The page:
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New Low for Congressman Toomey’s Campaign of Deception

New Low for Congressman Toomey’s Campaign of Deception

Makes False Claim about Standing up to Bush Spending after Voting for Every Single Bush Budget

MEDIA, Pa. — Today, in a remarkable display of dishonesty, Congressman Toomey claimed that he tried to stand up to spending during his years in Congress. The Associated Press reports, “Toomey told interviewer Ted Koppel on Monday that he also tried to stand up against such spending when he was in Congress.” [AP, 9/27/10]. He might assume that voters will never learn the truth, but his record of spending is clear.

“Congressman Toomey’s claims tonight prove that he is not only out of touch with Pennsylvania but clearly out of touch with reality,” said Sestak spokesman Jonathon Dworkin. “These claims are a low point even for his campaign of falsehoods.  The fact is that he led the biggest spending spree in American history and turned record budget surpluses into record deficits by voting for the reckless Bush budgets and against sensible Pay-as-you-Go legislation.  Meanwhile, his Wall Street friends reaped the benefits and ordinary Pennsylvanians were left with the bill.”

As much as Congressman Toomey tries to distort his record on spending, taxes and Social Security, the facts show that U.S. Senate candidate Joe Sestak is the only one in this race who will put Pennsylvania’s working families first.

“We can’t afford to go back to the same failed policies that got us into this mess – but that’s all we hear from Congressman Toomey,” said U.S. Senate candidate Joe Sestak. “This election is a stark choice between candidates of very different values. My opponent likes to talk in general terms about taxes and spending, but the fact is that I’m the only candidate in this race who has a detailed plan to create jobs. I believe we need to focus on tax credits for small businesses and the middle class. Congressman Toomey wants to focus on Wall Street with zero taxes on big banks and large corporations and gutting Social Security by letting it be gambled on Wall Street, even though he admits it worsens Social Security’s current shortfall and 20 million seniors rely on it to stay out of poverty.”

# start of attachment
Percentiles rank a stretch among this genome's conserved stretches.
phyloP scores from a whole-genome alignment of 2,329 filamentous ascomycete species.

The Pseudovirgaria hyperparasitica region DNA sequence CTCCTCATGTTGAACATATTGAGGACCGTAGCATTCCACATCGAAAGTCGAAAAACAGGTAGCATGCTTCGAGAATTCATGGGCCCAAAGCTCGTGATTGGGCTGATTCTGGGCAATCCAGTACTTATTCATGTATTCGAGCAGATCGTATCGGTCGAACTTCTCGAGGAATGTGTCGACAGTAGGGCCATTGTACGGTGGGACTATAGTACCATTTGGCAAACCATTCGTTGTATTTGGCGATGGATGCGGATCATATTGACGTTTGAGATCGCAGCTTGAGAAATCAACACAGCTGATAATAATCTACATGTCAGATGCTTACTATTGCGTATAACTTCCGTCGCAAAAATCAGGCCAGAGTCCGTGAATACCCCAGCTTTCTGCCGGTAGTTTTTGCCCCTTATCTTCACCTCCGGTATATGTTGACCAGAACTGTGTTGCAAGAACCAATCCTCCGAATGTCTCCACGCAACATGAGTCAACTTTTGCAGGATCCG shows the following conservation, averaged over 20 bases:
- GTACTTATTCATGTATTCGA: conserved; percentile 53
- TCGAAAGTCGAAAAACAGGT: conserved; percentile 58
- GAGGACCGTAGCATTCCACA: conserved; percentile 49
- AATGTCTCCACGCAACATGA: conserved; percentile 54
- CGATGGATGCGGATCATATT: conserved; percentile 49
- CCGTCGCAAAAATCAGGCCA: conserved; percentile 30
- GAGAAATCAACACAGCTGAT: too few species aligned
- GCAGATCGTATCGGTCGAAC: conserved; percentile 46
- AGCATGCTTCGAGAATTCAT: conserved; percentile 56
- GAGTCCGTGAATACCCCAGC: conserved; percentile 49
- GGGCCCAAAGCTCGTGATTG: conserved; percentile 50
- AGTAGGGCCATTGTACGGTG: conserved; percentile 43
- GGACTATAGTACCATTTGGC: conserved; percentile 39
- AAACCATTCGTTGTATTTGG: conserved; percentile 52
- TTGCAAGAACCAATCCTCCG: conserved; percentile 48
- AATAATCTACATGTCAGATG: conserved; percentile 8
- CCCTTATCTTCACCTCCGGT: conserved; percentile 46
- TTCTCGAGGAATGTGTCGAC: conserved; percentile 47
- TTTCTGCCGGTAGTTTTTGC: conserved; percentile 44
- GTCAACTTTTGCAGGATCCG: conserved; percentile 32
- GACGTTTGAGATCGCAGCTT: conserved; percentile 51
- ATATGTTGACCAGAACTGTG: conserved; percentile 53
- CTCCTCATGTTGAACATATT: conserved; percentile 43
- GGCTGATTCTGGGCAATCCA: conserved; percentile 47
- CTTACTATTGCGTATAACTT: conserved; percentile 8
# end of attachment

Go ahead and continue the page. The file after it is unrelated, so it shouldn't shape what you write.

Congressman Toomey’s Record on Fiscal Responsibility

Toomey voted for all of President Bush’s budgets, which raised government spending by more than $50 billion every year and added a combined $1.7 trillion to the deficit. [SConRes 95, 05/19/04, #198; HConRes 95, 04/11/03, #141; HCR 353, 03/20/02, #79; HConRes 83, 05/09/01, #104; HCR 290, 04/13/00, #125]
President Bush and Toomey inherited a unified budget surplus of $236 billion from President Clinton, the largest surplus in American history.  Budget surpluses were expected to continue for another ten years when President Bush joined Toomey in Washington in January 2001.   In 2005, when Toomey left Congress, the budget deficit reached $318 billion. [Office of Management and Budget]

Despite contributing to three budget surpluses, Toomey allowed PAYGO rules to expire. As these rules required that any new spending be offset by increases in revenue or decreases in spending elsewhere, the deficit soared when the statute ended. Toomey later tried to block attempts to re-establish this responsible and commonsense policy. [HR 5708, 11/14/02, HRes 602, 11/13/02, 3472; HR 4663, 06/ 25/04, #317; SConRes 95, 05/05/04, #145]

In a television appearance, Toomey declared “I don’t think the deficits are the biggest problem right now,” showing a blatant disregard for the growing debt that his policies will burden our children with later. [MSNBC, Hardball, 07/10/06]

As a Congressman, Toomey testified: “But a broader point must be made about focusing excessively on budget deficits.  While  shrinking the federal deficit is important, it is not crucial as an end in itself, but only to the extent that it serves as a means to another end-increasing prosperity and economic growth.  At the end of the day, job growth, higher incomes, and gains in family wealth are more important than the number on the federal government’s ledger.


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